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Debunking the
Black Blame 

Debunking the
Black Blame 


Pointing fingers at California's African-Americans over the passage of Proposition 8 is rushing to judgment, writes The Advocate's Teresa Morrison. Race-baiting is simply a repeat of the terrible injustice of Prop. 8.

I've had countless conversations about Proposition 8 in the aftermath of the election, and an overwhelming number of them have, disturbingly, circled around to the role that racial voting patterns may have played in its passage. Disturbing, but not surprising, given the attention media has paid to exit poll racial demographics -- especially the statewide statistic that 70% of black voters polled favored the measure -- and given the initiative's surprising win in Los Angeles County, boasting the state's third-highest concentration of African-Americans among its 58 counties.

It was heartbreaking to lose the vote in Los Angeles (by the narrow margin of 1% as of this writing), where a defeat of the proposition was not only expected but crucial to maintain our rights. Elsewhere in the state the voting went more or less as expected, with majorities of voters along the central and northern coastal counties rejecting the ban and majorities of voters along the central valley and northernmost and southernmost counties supporting the ban.

But how could we have lost in Los Angeles?

Sadness, anger, and disbelief over a "liberal" county voting to constitutionally imprison gay rights -- even as it more predictably broke 67% in favor of an initiative to increase the size of cages for egg-laying hens -- has many in the LGBT community casting about for explanations that are more easily digested than the sprawling homophobia indicated by the vote. And exit polling cited by the Associated Press provided a ready scapegoat: that astounding 70% African-American vote, which the news agency said was particularly decisive in this election cycle, since turnout among blacks reportedly swelled from 6% of the state electorate in 2004 to 10% in 2008.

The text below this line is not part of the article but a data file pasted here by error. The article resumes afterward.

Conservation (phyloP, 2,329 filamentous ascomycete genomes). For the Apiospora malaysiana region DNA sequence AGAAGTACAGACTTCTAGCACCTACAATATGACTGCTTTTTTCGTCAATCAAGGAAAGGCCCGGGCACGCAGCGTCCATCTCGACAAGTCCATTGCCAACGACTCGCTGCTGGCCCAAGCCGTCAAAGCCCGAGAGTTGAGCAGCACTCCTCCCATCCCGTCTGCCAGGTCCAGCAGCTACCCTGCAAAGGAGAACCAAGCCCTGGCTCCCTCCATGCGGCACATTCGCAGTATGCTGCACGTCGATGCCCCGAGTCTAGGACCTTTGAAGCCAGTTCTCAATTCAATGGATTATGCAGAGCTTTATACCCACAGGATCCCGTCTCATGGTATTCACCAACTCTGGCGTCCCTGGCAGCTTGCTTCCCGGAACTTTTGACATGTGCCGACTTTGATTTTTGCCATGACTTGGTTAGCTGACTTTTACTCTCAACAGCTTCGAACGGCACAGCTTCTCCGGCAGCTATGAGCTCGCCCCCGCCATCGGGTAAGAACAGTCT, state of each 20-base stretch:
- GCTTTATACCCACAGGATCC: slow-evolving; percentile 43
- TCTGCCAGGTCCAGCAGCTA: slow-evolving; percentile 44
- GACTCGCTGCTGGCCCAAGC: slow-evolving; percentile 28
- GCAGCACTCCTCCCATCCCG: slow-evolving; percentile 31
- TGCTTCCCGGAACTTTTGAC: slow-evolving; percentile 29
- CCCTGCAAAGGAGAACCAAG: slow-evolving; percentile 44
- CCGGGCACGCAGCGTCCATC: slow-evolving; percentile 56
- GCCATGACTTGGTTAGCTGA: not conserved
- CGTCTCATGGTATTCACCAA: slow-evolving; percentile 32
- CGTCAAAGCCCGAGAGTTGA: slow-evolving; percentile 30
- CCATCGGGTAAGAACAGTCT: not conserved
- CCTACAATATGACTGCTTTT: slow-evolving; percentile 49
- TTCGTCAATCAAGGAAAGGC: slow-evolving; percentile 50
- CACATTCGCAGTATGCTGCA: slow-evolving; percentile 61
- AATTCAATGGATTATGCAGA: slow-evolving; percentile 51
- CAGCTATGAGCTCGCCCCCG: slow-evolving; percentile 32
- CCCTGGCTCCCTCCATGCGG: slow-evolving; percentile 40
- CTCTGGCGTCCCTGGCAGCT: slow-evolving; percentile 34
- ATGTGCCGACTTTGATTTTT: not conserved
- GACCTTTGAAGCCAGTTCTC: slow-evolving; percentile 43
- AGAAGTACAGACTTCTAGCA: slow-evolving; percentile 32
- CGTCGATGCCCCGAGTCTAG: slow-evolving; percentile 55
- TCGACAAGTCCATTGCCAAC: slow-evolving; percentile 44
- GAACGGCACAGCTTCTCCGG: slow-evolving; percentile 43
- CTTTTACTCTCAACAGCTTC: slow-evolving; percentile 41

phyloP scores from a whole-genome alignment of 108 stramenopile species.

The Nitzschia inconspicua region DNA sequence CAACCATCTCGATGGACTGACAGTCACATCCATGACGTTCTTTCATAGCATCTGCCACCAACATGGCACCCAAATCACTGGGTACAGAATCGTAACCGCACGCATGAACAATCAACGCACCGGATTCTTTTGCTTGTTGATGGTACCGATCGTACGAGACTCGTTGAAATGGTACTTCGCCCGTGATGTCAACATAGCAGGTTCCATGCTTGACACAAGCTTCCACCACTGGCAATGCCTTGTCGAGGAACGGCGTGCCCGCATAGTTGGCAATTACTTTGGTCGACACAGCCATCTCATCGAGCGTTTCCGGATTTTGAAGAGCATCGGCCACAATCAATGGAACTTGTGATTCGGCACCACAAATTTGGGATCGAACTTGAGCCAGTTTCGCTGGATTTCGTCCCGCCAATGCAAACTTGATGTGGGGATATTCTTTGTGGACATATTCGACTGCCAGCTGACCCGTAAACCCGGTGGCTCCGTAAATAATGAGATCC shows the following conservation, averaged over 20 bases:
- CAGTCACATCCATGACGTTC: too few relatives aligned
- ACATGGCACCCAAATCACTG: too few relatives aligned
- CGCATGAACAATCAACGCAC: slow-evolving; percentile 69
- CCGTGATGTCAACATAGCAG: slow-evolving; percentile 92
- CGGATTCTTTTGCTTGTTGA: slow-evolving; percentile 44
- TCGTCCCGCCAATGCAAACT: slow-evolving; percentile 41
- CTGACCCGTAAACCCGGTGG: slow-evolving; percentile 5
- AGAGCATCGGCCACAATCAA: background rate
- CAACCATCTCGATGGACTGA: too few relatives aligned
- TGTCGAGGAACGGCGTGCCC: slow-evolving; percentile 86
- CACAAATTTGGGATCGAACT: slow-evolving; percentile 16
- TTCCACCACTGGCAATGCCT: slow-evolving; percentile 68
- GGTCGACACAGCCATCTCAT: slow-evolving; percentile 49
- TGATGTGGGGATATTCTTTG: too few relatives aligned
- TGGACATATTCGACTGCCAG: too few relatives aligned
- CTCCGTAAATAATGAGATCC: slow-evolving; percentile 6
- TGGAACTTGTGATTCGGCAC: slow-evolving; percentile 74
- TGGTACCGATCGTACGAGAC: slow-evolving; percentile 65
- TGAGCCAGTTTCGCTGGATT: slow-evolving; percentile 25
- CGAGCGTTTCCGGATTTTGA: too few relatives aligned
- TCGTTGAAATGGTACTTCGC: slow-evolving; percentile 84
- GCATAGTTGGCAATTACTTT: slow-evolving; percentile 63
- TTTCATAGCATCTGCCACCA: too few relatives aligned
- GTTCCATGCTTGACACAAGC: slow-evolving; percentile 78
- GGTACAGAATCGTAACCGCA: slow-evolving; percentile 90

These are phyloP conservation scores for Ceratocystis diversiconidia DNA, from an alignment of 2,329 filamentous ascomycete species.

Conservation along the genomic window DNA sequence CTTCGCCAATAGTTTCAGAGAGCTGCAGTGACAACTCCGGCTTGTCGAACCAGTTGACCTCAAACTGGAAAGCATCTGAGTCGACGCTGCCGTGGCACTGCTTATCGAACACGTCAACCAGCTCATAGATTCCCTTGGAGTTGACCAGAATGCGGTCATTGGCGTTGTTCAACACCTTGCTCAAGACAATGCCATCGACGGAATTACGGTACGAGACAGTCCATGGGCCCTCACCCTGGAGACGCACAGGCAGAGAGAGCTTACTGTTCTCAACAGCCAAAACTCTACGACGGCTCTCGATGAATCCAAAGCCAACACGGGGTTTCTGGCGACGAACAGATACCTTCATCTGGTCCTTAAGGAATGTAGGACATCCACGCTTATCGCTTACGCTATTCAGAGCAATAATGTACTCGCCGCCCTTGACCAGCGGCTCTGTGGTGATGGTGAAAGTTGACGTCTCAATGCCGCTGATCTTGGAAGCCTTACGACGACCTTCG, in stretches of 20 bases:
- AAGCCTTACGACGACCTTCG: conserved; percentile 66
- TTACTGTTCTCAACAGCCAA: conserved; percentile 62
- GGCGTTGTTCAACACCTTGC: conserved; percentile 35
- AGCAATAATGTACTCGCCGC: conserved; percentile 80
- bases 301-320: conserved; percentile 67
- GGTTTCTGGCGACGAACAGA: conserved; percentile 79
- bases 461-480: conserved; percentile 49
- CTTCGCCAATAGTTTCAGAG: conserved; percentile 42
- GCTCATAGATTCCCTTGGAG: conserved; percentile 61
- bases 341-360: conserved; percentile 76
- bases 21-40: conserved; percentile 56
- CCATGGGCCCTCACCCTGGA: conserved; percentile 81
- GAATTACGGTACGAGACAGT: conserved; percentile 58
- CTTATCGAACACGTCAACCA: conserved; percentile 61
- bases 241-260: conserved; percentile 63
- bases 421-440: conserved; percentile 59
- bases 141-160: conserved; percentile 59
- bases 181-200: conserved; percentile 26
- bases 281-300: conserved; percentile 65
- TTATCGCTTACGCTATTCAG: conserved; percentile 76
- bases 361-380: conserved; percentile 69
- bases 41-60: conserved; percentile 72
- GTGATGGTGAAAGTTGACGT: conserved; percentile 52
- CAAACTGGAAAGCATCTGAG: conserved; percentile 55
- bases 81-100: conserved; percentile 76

Those are compelling statistics, until you consider the exit poll they're based on: a random sample of 2,240 voters polled at 30 locations -- which were randomly drawn from among California's more than 25,000 precincts. With African-Americans accounting for just 6% of the state population, and with that 6% concentrated overwhelmingly among only nine of its 58 counties, it's positively eyebrow-raising that AP exit polling at untargeted precincts captured black representation at a rate of 10%. But even going by those numbers, is it reasonable to concur that the views of 224 people are representative of the approximately 1 million registered African-American voters in California?


If our answer to that question is yes, a number-crunchy analysis at Daily Kos makes a convincing case that -- assuming the polls are correct about the trends of black voters -- even if African-American voters in California had reflected the more moderate views of the rest of the electorate, Proposition 8 still would have passed by 81,000 votes.

But let's say we're still convinced that blacks were the deciding factor in sinking our equality. How could a population that has suffered institutional racism for so long vote against the civil rights of another minority group?

A better question to ask ourselves might be: Why are we largely attributing other racial groups' votes against our rights to their faith allegiances, but attributing voting patterns among blacks to race-specific homophobia? Aren't we glossing over the complex intersection of race and religion?